The cutaneous lymphocyte-associated antigen (CLA) is the major T cell ligand for the vascular adhesion molecule E-selectin, and it has been proposed to be involved in the selective targeting of memory T cells reactive with skin-associated Ag to cutaneous inflammatory sites. To further investigate the relation of CLA and cutaneous T cell responses, we analyzed the CLA phenotype of circulating memory T cells in patients with allergic contact dermatitis and atopic dermatitis (AD) alone vs in patients manifesting bronchopulmonary atopy (asthma with or without AD) and nonallergic individuals. Significant T cell proliferative responses to Ni, a contact allergen, and to the house dust mite (HDM), an allergen to which sensitization is often observed in AD and/or asthma, was noted only in allergic and atopic individuals, respectively. When the minor circulating CLA+CD3+CD45RO+ subset was separated from the major CLA-CD3+CD45RO+ subpopulation in Ni-sensitive subjects, the Ni- dependent memory T cell response was largely confined to the CLA+ subset. A similar restriction of the T cell proliferative response to the CLA+ memory subset was observed for HDM in patients with AD alone. In HDM-sensitive patients with asthma with or without AD, however, the CLA- subset exhibited a strong antigen-dependent proliferation, in contrast to patients with AD alone, whose CLA- subset proliferated very weakly to HDM. In asthma with or without AD, the HDM-dependent proliferation slightly predominated in the CLA- when compared to the CLA+ subset. The functional linkage between CLA expression and disease- associated T cell effector function in AD was also demonstrated by the finding that the circulating CLA+ T cell subset in AD patients, but not nonatopic controls, selectively showed both evidence of prior activation (human histocompatibility antigen-DR expression) and spontaneous production of interleukin 4 but not interferon-gamma. Taken together, these observations demonstrate the correlation of CLA expression on circulating memory T cells and disease-associated memory T cell responses in cutaneous hypersensitivity, and they suggest the existence of mechanisms capable of sorting particular T cell Ag specificities and lymphokine patterns into homing receptor-defined memory subsets.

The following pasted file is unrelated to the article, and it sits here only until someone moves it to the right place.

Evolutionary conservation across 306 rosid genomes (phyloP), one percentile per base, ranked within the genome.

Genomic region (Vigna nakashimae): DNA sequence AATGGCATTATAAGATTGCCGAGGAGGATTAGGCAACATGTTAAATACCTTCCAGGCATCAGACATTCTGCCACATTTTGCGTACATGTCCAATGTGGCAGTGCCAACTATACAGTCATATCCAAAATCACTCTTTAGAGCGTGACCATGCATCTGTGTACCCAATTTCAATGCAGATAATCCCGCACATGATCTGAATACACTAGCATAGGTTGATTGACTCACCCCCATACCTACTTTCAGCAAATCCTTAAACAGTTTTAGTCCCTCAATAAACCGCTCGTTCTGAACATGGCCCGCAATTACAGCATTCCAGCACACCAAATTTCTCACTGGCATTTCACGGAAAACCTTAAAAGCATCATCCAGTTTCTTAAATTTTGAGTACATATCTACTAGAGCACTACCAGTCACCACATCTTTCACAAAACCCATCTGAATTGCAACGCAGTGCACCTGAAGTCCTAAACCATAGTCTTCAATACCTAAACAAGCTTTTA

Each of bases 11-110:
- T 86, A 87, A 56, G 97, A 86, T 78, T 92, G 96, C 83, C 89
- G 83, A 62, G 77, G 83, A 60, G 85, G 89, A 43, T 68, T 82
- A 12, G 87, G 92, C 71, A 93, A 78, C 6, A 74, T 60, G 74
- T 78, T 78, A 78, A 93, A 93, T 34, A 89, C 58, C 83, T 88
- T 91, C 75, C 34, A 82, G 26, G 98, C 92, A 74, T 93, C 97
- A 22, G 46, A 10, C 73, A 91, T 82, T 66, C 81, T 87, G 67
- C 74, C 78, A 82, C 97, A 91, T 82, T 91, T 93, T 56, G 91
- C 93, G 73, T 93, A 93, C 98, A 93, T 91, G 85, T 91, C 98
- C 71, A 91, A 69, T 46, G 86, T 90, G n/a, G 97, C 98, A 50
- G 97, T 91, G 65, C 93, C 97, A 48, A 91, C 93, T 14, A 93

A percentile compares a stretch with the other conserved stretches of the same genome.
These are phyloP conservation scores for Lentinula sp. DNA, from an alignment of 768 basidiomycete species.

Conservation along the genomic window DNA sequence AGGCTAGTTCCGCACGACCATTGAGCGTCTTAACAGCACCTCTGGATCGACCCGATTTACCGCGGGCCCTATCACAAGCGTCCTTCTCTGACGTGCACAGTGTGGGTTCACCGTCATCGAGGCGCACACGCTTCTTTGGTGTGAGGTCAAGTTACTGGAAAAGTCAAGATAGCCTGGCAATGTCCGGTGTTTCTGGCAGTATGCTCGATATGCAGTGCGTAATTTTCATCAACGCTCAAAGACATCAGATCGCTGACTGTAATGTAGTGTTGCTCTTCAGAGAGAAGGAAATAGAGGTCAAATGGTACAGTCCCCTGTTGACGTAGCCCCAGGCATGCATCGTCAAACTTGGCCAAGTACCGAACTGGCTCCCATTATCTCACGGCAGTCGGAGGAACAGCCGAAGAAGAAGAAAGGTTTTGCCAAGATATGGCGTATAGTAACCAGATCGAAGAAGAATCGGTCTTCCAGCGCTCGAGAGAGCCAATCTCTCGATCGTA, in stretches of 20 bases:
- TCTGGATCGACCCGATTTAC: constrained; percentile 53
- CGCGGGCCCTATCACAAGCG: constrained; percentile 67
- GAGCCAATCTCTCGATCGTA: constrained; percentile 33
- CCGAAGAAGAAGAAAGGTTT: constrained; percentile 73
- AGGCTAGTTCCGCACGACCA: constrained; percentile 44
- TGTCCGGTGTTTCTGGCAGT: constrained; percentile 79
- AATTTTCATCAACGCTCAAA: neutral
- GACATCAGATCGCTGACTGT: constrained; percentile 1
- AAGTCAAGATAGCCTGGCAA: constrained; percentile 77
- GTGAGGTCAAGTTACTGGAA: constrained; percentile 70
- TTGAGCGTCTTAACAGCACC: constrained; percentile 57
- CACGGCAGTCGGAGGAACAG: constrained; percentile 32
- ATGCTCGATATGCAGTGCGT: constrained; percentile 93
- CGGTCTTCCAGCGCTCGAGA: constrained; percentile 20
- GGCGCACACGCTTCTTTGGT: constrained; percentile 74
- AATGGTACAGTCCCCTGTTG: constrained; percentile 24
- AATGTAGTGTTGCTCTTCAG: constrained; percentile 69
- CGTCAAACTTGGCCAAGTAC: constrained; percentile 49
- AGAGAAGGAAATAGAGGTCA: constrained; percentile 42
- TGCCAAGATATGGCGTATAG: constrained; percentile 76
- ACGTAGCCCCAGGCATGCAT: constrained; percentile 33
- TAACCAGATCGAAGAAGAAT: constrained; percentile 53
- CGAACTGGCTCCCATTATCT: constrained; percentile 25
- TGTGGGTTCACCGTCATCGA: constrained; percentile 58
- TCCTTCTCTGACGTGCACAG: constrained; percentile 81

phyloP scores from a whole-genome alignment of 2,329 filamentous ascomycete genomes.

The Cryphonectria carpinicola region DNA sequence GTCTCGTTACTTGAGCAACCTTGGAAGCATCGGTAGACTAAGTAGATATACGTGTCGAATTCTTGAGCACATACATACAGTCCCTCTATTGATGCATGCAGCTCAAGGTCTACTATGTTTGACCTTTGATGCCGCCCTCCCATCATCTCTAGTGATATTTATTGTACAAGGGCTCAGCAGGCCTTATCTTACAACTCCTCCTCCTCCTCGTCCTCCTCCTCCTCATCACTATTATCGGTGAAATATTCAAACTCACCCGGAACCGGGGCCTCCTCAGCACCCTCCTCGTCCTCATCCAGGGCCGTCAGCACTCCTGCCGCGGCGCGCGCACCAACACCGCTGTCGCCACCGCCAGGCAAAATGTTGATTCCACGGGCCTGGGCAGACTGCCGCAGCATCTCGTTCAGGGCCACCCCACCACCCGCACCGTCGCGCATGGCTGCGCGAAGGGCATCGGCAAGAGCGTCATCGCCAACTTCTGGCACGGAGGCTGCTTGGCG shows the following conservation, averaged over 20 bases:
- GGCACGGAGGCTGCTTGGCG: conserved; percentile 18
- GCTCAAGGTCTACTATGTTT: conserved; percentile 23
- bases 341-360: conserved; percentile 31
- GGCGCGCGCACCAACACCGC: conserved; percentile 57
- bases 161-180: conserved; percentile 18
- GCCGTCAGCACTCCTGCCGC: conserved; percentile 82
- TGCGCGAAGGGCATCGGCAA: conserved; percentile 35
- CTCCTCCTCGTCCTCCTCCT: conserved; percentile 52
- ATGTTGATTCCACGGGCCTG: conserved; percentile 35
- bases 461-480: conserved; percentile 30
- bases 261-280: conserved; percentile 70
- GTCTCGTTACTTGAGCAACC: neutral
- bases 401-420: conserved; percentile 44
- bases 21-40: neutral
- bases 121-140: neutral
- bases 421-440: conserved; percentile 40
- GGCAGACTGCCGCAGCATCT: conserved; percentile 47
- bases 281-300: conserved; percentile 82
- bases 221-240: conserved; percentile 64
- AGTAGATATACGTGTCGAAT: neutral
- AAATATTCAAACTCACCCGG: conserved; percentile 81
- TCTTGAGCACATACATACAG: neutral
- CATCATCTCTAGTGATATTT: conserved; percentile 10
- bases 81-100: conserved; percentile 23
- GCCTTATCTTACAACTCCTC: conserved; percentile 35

Metal-working fluids contain complex mixtures of chemicals and metal workers constitute a potential risk group for the development of allergic contact dermatitis.